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Filey Pattern IX: Week 1 – 28 December

It’s the last post of the year, a time when traditionally we take stock of the previous twelvemonth and look forward to what the future might bring. But, I say—given how ghastly 2020 proved to be, and how uncertain 2021 looks just now, what say you we all just avert our gazes from current affairs and save the haruspicy to another, more fitting occasion? Instead, let us turn our attention to my favourite nature story of the year: octopuses randomly punching fish, apparently just out of spite.

Until I read this my highlight from the natural world in 2020 was the discovery of a new species of fungus that infects flies, turning them into “zombies”, until at a certain point the spores explode out of a hole in the insects’ abdomens “like rockets“, a fact which is going to liven up my reboot of the Alien franchise no end. But I must admit, the thought of bad-tempered octopuses patrolling the seabed looking for inoffensive fish to punch is way more fun. (Fun for the octopus, that is; less so, one feels, for the fish.)

Frosty Path Ahead

Perhaps the explanation lies in the fact that an octopus has a separate brain in each of its eight arms, thus making hangovers so much worse; or maybe one arm just wakes up in a particularly foul mood. (This is even better than my previous fun fact about octopuses, that they sometimes eat their own arms when they get bored; which always takes me back to a stunningly tedious lecture on the history of land law during my archive training in the winter of 1985, when gnawing my own arm off seemed like the only sensible alternative.) Anyway, I shall be disappointed if the coming year doesn’t bring us footage of two octopuses holding down a clown fish while a third beats it up for its lunch money.

St Fergus’ and hawthorn

In parish notices, and just in case you missed it last week, I was invited by the Scottish Fisheries Museum’s important Knitting the Herring project to write a short article on how I got into gansey knitting and where it has led me (spoiler alert: it led me to Wick). You can find the post here, as well as lots more information on the project.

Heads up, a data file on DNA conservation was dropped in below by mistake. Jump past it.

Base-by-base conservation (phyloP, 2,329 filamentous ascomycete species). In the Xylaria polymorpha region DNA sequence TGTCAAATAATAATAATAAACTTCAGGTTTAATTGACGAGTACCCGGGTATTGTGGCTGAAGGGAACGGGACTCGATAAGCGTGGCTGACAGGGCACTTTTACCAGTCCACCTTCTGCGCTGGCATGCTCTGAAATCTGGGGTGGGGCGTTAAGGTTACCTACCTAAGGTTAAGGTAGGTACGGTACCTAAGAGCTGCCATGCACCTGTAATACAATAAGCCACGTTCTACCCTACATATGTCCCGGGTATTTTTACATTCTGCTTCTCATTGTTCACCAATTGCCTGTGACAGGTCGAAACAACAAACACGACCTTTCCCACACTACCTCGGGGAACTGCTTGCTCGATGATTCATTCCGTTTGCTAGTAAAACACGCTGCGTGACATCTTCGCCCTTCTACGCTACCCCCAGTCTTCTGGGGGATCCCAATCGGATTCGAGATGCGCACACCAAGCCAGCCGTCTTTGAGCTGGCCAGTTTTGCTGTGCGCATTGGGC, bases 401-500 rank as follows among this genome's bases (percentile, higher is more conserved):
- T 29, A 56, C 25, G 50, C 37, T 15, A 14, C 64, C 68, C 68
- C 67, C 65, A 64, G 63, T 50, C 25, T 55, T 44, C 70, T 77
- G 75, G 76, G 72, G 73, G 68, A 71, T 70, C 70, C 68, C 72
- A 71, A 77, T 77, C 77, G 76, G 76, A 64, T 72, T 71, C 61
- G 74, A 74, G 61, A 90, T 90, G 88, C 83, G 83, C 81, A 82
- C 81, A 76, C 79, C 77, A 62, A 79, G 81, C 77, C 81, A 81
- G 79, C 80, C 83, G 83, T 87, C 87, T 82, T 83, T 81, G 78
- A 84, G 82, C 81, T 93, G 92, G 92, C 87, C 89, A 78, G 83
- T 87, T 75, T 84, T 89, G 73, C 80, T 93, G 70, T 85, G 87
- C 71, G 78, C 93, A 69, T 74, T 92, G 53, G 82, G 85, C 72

Now it only remains for Margaret and me to wish all our readers a very happy—and safe—New Year. See you in 2021!

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TECHNICAL STUFF

My new project is another of the superb patterns from Yorkshire, this time in Frangipani Denim yarn. The pattern is recorded in both Gladys Thompson as “Filey Pattern IX”, and in Rae Compton (pp.58-59) under Flamborough, but knit by Carol Walkington of Bridlington for her husband Fred, coxswain of the Bridlington lifeboat.

You can tell it’s a good pattern because the cable rows, falling every sixth row, coincide with the plain rows of the chevrons, so you scarcely need to keep count. I’m following the pattern exactly, so instead of cabling every seventh row as I usually do, I’m cabling every sixth. In a certain light, the slant of the cables seems like an extension of the chevron.

It’s a pattern I’ve always wanted to try, but have in the past been put off—in a weak and feeble sort of way—by the sheer number of cables involved. (Of course, it’s the cables that help make it special.) Anyway, the chance to knit it has come at last, as this is a gansey for a work colleague who is, I suppose you’d say, fashionably svelte (the gansey will measure a trim nineteen inches across the body).

This also explains how much I’ve managed to get done in a week; well, that and the fact I’ve eaten so many chocolates over Christmas it currently takes a rope and pulley to get me out of the couch, like Henry VIII being winched onto horseback. I average three rows per hour, so I set myself a target of twelve rows, or two cables per day, the equivalent of four hours’ knitting spread through the day.

15 comments to Filey Pattern IX: Week 1 – 28 December

  • Derek

    When I first read this my immediate thought was that I’d be more inclined to leave the haruspicy for another, more fitting curry dish. But then I looked up the meaning of the word and decided maybe not. Wishing you and Margaret a happy new year!

    • Gordon

      Haha, now I want some, maybe in a biriani!

      (When I first came across the word I liked to picture Roman crowds chanting, “Two, four six, eight, who do we haruspicate?”)

      Happy New Year!

  • =Tamar